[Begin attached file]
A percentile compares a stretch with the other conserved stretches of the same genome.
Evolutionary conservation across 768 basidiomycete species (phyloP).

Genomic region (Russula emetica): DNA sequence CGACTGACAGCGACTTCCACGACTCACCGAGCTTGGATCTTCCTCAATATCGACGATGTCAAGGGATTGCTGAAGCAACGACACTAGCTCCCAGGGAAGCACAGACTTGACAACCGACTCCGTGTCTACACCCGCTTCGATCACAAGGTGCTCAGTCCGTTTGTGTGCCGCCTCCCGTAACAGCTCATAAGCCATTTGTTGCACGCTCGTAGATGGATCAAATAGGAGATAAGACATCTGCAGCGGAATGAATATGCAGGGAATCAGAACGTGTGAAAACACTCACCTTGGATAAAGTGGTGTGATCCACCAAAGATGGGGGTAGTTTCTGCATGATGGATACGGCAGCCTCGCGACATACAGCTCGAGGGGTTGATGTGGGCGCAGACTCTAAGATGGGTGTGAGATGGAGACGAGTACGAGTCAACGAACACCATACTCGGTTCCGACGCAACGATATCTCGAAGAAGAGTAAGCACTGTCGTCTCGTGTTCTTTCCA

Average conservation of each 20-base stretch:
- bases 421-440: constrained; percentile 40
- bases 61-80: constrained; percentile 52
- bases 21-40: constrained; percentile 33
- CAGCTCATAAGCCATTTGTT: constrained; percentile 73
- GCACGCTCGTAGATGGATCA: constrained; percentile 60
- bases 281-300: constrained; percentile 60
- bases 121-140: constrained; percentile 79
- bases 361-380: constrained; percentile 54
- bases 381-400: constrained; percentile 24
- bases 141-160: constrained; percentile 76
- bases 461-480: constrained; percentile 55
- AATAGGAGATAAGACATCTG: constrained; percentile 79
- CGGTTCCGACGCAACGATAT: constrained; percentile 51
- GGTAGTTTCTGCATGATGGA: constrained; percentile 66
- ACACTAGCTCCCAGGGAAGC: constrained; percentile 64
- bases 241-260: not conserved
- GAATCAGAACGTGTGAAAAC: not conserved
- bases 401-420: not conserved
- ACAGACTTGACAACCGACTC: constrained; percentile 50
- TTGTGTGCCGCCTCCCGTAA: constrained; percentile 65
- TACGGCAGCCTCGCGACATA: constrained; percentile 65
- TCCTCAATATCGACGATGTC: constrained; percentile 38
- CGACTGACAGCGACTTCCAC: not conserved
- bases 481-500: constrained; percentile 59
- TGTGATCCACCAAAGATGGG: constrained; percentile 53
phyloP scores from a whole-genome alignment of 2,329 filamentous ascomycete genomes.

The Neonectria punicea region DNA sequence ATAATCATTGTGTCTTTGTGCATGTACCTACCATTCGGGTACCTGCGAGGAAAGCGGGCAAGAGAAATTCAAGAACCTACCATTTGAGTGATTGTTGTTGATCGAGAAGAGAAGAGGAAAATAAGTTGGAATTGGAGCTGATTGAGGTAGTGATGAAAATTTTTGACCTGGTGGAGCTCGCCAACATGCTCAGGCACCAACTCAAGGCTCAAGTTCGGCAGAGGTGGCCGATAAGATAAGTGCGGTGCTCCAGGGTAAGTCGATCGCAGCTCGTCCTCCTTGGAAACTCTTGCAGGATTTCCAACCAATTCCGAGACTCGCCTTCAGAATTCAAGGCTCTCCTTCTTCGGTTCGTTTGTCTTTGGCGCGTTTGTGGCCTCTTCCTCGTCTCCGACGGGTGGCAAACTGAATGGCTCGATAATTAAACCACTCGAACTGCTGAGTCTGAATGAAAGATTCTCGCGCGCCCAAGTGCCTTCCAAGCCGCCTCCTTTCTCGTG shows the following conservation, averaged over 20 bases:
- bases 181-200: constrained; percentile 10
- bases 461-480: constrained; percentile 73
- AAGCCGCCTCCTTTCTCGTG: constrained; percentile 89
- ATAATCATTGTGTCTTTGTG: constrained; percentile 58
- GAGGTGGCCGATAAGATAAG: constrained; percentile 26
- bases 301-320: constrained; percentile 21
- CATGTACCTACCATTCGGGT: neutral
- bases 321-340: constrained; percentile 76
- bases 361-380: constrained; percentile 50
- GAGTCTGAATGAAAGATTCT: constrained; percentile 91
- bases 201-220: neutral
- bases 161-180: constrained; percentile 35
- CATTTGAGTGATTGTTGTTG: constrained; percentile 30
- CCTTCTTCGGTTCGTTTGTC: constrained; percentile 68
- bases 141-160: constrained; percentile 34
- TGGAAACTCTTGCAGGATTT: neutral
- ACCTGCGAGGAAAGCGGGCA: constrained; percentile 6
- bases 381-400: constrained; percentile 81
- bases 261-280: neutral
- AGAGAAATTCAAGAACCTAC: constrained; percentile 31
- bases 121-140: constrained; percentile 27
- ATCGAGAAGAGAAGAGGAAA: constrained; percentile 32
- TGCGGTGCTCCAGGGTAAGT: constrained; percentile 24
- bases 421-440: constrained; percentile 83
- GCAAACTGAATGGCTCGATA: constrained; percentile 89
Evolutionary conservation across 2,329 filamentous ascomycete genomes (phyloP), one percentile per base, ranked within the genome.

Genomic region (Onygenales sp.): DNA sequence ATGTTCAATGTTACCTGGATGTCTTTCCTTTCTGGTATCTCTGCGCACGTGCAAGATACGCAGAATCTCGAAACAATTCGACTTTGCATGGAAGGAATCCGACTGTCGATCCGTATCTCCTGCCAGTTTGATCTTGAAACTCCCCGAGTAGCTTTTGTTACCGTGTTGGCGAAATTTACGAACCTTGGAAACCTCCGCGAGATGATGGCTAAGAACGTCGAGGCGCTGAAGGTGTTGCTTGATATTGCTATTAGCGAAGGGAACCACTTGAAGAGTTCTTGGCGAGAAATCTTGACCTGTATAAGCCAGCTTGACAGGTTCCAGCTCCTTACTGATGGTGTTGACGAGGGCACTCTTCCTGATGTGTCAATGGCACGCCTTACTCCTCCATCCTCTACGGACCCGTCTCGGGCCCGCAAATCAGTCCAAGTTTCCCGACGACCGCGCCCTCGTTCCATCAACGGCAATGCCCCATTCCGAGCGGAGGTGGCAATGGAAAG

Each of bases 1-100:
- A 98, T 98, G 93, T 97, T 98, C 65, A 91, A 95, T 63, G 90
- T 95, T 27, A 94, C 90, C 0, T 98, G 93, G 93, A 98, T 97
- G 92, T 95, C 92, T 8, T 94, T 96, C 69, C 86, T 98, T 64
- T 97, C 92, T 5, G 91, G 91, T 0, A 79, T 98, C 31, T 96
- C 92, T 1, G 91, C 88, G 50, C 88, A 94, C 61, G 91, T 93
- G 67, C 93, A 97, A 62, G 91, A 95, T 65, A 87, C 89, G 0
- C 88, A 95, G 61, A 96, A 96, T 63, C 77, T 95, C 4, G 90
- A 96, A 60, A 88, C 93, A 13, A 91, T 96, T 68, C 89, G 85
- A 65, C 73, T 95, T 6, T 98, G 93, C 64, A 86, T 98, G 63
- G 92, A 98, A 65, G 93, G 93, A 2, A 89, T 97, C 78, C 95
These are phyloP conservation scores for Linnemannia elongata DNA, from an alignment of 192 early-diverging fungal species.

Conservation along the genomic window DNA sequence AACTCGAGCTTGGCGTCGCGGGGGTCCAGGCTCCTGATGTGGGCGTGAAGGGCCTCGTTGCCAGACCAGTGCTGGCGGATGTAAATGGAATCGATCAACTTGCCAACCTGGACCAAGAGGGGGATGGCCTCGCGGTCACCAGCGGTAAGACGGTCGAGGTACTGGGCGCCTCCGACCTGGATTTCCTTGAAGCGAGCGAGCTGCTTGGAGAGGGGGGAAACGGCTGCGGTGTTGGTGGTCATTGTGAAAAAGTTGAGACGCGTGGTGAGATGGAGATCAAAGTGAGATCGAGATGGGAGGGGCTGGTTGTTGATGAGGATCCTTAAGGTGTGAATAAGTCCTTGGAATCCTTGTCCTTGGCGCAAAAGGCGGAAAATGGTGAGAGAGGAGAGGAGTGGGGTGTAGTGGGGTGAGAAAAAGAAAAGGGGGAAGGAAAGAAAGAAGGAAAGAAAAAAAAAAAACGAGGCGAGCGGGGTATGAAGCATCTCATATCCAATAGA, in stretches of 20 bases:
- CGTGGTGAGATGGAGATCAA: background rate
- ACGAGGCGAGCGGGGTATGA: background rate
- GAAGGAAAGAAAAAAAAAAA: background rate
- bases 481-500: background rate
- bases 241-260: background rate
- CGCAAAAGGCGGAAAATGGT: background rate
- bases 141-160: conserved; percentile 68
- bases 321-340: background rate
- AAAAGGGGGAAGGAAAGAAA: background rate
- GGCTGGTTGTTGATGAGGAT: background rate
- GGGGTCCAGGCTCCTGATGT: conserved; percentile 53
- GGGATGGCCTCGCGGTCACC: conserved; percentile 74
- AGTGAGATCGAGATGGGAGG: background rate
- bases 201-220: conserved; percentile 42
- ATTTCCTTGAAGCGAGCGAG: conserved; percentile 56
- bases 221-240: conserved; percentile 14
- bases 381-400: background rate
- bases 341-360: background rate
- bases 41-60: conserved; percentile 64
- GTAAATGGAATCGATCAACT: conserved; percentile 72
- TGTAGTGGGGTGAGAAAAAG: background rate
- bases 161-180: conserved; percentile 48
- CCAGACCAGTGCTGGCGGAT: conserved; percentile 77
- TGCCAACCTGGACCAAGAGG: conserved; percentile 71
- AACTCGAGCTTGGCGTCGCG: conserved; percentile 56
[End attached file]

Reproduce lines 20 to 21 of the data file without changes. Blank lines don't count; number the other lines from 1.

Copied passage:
- bases 241-260: not conserved
- GAATCAGAACGTGTGAAAAC: not conserved